TORONTO (Reuters) - Canada’s main stock index gained on Wednesday after U.S. economic data and a German political deal to form a coalition government supported sentiment, offsetting a decline in shares of energy producers.
The rise marked a moderate recovery from the previous session, when the Toronto stock market’s benchmark index had its sharpest one-day drop in more than two months.
Global equity markets cheered on Wednesday as German Chancellor Angela Merkel clinched a coalition deal with the Social Democrats about two months after emerging victorious in the country’s general election.
Stock markets also got support from data that showed the number of Americans filing new claims for unemployment benefits fell unexpectedly last week.
Investors appear to be becoming less sensitive to speculation about U.S. Federal Reserve’s monetary policy moves, and are reacting instead to fundamentals, said Marcus Xu, president and portfolio manager at MY Capital Management.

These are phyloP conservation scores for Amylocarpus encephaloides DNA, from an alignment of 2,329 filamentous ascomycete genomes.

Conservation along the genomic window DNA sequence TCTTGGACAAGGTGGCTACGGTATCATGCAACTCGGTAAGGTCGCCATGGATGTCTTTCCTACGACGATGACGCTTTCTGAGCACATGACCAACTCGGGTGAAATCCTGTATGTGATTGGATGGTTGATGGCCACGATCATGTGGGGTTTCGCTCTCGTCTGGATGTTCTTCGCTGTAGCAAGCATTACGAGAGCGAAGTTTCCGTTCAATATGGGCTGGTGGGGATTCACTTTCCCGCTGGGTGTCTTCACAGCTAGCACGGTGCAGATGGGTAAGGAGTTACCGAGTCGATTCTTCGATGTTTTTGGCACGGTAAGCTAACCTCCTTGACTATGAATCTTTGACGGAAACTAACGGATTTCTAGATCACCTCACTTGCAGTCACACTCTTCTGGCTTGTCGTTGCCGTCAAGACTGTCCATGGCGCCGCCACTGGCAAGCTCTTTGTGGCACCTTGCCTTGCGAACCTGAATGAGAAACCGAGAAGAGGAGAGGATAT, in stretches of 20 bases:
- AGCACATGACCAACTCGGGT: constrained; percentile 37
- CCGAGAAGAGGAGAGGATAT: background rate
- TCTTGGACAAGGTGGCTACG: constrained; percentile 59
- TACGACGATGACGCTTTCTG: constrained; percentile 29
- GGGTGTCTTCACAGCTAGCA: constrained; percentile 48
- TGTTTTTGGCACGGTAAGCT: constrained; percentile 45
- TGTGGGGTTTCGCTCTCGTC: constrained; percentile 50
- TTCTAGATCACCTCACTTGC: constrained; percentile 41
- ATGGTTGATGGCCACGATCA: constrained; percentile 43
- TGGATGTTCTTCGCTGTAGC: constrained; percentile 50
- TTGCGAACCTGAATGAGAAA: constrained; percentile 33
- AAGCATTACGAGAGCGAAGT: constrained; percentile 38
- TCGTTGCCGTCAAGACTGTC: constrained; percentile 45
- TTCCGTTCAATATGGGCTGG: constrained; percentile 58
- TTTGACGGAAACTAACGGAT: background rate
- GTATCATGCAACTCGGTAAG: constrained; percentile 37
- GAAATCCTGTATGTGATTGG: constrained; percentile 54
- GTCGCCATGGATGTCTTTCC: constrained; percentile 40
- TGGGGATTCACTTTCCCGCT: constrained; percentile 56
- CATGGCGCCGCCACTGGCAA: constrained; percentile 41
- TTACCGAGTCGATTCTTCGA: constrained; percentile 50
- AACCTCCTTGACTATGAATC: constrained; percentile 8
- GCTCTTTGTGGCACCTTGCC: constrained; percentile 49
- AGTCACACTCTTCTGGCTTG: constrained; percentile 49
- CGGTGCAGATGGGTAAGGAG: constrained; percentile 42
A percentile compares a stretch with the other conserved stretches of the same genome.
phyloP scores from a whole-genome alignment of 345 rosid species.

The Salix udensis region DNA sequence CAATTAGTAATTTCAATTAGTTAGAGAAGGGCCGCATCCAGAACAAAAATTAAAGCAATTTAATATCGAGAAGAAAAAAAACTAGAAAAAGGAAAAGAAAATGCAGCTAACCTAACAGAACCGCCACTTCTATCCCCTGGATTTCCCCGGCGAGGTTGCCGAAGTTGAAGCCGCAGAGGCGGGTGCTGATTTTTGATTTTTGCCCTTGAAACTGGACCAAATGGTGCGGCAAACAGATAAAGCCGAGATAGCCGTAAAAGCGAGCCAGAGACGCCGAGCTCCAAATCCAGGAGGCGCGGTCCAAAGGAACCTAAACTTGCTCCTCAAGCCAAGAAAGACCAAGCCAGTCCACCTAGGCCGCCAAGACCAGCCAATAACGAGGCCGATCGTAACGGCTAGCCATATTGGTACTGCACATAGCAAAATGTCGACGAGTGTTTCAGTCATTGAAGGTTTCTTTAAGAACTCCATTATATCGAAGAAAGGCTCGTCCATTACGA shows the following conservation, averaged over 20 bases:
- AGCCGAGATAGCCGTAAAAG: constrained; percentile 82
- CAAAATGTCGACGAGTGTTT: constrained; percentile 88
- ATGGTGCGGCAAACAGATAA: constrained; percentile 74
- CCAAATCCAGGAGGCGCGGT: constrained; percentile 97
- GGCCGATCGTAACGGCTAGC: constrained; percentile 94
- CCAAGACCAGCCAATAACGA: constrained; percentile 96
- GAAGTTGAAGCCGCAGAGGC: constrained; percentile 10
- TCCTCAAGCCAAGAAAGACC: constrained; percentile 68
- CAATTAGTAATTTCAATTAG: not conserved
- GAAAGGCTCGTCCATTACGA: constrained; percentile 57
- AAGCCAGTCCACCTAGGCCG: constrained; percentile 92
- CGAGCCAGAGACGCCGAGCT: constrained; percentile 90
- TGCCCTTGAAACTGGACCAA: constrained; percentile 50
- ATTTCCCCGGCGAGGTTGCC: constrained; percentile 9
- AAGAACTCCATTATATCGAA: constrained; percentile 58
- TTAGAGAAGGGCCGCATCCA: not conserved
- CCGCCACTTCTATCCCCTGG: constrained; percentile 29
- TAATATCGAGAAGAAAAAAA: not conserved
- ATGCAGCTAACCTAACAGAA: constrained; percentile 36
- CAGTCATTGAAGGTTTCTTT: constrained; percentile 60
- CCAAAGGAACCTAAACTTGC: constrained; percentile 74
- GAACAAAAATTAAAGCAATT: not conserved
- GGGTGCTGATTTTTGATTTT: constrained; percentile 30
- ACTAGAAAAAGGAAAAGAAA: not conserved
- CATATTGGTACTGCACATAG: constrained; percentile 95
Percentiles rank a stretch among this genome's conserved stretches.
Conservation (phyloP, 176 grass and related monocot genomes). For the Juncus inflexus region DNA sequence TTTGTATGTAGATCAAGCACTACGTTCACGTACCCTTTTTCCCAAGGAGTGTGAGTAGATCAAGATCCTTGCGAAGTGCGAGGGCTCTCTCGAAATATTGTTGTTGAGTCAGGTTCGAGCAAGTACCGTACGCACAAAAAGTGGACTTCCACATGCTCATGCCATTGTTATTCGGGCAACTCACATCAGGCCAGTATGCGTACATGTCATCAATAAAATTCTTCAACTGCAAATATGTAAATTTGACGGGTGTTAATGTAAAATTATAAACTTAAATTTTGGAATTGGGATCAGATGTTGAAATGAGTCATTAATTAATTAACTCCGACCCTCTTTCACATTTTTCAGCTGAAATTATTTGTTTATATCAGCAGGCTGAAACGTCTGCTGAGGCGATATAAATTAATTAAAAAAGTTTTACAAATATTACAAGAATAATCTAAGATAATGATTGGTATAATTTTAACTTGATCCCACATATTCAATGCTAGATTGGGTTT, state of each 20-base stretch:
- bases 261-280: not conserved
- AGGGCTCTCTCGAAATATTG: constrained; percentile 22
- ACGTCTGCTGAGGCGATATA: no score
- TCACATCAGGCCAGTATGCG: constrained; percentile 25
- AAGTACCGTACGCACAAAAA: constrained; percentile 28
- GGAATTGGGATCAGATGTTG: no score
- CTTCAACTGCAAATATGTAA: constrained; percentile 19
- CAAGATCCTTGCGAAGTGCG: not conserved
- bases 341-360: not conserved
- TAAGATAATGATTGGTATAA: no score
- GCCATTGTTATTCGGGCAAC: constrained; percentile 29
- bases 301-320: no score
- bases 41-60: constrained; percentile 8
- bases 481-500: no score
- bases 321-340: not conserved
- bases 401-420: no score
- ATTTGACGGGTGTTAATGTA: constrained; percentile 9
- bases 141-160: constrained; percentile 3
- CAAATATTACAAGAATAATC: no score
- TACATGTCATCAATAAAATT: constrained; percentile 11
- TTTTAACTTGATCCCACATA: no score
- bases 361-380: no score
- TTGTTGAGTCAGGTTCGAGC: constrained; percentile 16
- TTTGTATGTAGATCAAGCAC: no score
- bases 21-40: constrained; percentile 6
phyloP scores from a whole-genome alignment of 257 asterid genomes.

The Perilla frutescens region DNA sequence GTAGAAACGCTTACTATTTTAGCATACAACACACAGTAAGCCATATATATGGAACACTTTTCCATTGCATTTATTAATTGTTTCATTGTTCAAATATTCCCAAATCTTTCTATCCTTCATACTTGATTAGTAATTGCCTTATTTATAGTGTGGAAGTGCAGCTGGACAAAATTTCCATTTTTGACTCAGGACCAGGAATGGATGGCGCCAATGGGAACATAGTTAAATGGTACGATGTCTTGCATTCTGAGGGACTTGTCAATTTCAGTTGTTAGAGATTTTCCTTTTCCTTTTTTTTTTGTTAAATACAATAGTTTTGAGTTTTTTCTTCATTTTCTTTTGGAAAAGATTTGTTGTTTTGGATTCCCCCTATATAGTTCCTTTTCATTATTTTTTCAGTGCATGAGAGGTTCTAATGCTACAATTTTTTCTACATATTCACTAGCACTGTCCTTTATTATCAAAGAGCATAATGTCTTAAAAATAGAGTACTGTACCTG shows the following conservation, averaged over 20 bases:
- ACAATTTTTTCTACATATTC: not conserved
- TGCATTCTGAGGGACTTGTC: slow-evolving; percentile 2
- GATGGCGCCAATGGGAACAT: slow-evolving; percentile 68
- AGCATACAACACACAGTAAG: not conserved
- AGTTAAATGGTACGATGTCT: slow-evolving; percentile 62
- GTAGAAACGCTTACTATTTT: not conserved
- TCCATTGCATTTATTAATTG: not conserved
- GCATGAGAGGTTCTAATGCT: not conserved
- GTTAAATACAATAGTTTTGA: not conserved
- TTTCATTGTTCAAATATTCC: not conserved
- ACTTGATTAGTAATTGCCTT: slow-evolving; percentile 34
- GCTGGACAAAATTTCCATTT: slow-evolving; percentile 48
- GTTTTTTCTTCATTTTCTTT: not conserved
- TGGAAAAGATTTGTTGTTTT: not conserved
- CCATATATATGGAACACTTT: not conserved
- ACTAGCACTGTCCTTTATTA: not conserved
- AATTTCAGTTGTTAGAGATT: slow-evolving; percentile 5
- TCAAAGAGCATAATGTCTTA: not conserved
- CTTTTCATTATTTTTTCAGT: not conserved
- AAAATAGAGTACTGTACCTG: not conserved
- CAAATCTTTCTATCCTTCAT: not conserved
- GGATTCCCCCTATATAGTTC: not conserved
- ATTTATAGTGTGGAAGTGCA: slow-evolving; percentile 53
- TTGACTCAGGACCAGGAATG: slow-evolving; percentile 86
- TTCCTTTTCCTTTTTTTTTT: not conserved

Xu also noted that investors have been pulling out of commodity stocks. “The money has to go somewhere in Canada,” he added. “So investors have been buying traditional sectors like industrials, healthcare and consumer.”
The Toronto Stock Exchange’s S&P/TSX composite index .GSPTSE closed up 12.29 points, or 0.09 percent, at 13,362.06. It is up about 8 percent this year.
Seven of the 10 main sectors on the index were higher on Wednesday.
Shares of healthcare companies climbed 0.8 percent. In the group, Valeant Pharmaceuticals International (VRX.TO) was up 0.5 percent at C$114.75.
With the U.S. crude oil price declining, shares of energy companies slipped 0.3 percent. Enbridge Inc (ENB.TO) gave back 2.3 percent to C$43.71 and Suncor Energy Inc (SU.TO) lost 0.1 percent to C$36.55.
In corporate news, coffee and doughnut chain Tim Hortons Inc THI.TO said it is selling about C$450 million ($426.9 million) in senior unsecured 10-year notes as part of a plan to fund a previously announced share buyback. The stock was little changed at C$61.57.
Editing by Peter Galloway